Saturday, December 24, 2011

A Christmas Eve Miracle

Hear the story read by the author.

In the town of Normal, Pennsylvania, there’s a little church at the corner of Wilson and Elm. Christmas was Senior Pastor Henry O’Donnell’s busy season. Sure, Easter was the more important holiday from a religious standpoint, but Christmas brought with it all the cultural demands of decorations and gifts and social events as well. So by Christmas Eve, Henry was even more worn down than the average American. And the average American didn’t have to perform two candlelight services like the good pastor did.

Every year Henry promised himself he would get a jump on the season by finishing chores like gift buying in November. And every year Henry failed. This year he had purchased his gift for his wife Jennifer the afternoon of December 24th. He would have preferred that Jennifer just tell him specifically what she wanted for Christmas, but she liked to be surprised. Because she knew his holiday season was stressful, she did always try to make it easier on him by insisting anything he got her would be fine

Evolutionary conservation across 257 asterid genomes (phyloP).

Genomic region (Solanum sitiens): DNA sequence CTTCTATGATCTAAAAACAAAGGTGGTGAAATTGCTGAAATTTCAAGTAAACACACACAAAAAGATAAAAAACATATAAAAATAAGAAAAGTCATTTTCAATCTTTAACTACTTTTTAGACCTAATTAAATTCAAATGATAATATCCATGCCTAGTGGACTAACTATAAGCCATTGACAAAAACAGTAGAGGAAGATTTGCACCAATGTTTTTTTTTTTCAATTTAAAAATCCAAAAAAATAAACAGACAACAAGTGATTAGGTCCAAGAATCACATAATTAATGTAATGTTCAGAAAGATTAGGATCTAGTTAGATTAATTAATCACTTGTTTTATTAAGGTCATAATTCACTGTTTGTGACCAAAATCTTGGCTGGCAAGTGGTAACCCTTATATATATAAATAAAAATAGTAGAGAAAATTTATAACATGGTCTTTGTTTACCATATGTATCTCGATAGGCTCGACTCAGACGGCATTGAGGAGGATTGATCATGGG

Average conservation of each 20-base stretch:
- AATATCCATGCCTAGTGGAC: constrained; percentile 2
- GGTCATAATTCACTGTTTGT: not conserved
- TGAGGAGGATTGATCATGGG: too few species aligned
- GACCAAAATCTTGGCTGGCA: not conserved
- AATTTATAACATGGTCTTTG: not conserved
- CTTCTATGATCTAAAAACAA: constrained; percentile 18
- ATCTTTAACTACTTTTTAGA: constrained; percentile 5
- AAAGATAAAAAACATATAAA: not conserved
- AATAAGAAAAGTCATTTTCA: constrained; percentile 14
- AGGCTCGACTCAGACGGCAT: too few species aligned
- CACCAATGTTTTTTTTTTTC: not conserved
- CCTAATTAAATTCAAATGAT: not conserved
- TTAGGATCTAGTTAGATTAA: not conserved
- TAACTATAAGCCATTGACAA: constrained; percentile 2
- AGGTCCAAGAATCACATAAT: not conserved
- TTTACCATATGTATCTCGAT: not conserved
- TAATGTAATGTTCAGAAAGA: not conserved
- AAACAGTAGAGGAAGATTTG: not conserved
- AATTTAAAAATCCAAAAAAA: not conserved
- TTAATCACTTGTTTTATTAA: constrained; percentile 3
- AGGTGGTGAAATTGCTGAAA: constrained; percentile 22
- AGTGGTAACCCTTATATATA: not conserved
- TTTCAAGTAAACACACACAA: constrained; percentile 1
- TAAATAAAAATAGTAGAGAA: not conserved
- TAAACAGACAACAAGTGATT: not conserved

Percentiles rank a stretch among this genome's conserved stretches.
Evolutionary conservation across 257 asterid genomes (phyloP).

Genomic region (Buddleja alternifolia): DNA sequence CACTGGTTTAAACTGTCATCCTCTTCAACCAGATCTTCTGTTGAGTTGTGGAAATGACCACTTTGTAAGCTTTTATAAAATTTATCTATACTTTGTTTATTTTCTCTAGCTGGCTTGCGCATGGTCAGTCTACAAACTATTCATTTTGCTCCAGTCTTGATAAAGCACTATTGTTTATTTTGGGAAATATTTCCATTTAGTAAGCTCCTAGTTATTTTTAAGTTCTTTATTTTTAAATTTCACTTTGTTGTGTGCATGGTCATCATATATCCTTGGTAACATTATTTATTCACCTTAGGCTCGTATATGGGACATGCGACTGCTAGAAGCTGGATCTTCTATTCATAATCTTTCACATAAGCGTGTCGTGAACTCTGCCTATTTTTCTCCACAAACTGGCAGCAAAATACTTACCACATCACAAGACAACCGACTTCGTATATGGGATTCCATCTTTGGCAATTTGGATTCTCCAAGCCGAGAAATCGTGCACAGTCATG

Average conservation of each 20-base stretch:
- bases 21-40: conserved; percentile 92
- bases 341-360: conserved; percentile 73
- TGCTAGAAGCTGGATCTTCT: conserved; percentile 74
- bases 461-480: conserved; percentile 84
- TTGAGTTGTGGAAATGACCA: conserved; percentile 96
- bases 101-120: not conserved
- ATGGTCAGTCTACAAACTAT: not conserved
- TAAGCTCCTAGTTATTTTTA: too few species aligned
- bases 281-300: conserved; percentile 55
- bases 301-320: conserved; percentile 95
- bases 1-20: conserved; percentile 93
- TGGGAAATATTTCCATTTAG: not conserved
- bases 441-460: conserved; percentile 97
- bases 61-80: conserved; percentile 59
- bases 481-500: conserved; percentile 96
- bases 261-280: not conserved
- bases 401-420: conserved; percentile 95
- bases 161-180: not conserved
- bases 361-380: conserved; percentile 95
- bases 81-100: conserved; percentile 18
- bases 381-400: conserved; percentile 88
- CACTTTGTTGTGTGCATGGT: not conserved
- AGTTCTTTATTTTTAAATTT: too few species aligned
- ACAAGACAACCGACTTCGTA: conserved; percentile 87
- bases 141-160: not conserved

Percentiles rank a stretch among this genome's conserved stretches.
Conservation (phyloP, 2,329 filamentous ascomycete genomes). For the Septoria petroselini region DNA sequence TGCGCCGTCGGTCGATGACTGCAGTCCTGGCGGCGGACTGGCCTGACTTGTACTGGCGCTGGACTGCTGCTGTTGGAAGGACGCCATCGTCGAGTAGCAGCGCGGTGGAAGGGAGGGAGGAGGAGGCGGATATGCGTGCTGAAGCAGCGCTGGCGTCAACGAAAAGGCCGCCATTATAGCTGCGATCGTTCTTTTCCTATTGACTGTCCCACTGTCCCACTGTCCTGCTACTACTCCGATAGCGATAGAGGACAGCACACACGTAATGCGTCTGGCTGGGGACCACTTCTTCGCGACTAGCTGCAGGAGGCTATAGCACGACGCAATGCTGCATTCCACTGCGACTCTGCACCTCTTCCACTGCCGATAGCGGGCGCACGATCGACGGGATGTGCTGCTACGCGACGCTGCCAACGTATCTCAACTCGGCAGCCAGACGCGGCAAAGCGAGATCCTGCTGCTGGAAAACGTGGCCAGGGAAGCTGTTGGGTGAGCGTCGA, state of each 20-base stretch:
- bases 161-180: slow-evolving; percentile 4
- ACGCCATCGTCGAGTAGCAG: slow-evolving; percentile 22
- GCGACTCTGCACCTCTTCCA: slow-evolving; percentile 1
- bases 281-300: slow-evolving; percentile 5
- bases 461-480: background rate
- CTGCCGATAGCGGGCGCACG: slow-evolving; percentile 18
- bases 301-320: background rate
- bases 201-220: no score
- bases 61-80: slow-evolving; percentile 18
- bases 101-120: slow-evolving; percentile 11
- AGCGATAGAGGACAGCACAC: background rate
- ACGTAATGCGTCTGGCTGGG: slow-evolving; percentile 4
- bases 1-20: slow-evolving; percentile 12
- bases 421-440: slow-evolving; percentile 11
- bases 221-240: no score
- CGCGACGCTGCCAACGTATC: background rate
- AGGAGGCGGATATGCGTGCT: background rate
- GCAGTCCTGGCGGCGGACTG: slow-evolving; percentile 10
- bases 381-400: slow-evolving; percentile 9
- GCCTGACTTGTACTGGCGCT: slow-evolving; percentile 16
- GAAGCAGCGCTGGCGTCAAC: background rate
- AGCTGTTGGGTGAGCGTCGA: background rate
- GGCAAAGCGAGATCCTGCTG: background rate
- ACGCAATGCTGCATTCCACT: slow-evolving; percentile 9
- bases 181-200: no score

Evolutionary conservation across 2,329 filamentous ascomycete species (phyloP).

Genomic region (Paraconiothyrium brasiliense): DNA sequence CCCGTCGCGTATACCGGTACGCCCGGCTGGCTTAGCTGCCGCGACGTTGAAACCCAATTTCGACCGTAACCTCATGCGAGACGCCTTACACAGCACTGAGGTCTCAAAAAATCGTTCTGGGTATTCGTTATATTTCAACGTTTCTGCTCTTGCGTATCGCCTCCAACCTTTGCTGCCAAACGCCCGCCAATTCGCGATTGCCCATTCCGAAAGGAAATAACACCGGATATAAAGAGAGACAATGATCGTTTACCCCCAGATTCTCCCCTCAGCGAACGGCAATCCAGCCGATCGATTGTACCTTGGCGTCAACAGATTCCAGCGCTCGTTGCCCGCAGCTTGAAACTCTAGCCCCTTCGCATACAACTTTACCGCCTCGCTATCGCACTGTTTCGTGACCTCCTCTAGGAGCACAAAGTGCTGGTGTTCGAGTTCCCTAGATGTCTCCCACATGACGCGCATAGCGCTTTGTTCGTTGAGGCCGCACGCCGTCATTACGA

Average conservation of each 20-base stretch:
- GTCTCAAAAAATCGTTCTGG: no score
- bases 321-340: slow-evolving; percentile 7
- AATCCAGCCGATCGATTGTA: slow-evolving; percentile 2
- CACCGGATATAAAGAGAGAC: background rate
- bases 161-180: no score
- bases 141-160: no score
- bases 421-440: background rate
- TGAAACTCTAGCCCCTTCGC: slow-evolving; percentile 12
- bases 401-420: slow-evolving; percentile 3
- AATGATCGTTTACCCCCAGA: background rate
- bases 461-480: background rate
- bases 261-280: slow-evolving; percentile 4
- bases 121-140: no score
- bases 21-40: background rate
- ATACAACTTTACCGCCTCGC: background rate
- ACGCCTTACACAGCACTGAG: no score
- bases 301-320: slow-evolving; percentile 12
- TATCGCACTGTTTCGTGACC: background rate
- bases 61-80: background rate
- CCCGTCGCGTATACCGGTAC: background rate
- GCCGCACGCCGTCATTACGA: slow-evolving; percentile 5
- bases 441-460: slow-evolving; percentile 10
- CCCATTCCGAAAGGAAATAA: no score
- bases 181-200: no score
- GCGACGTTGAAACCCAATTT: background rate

However after eighteen years of watching Jennifer attempting to fake delight at some sweater or kitchen appliance she clearly didn’t want, Henry had concluded “anything he got her” was not fine. And he’d spent an enormous amount of time this year wandering the four malls in Normal seeking out something that would elicit genuine joy from his wife.

He finally settled on a pair of diamond earrings. Which, he thought, should not have been such a hard gift to come up with. Diamonds, after all, were a girl’s best friend. True, they had cost about six times what he’d planned to spend, but his normal thriftiness had been beaten into submission during the many hours trekking through the malls. With that annoying trait in a coma, picking a gift had been much easier.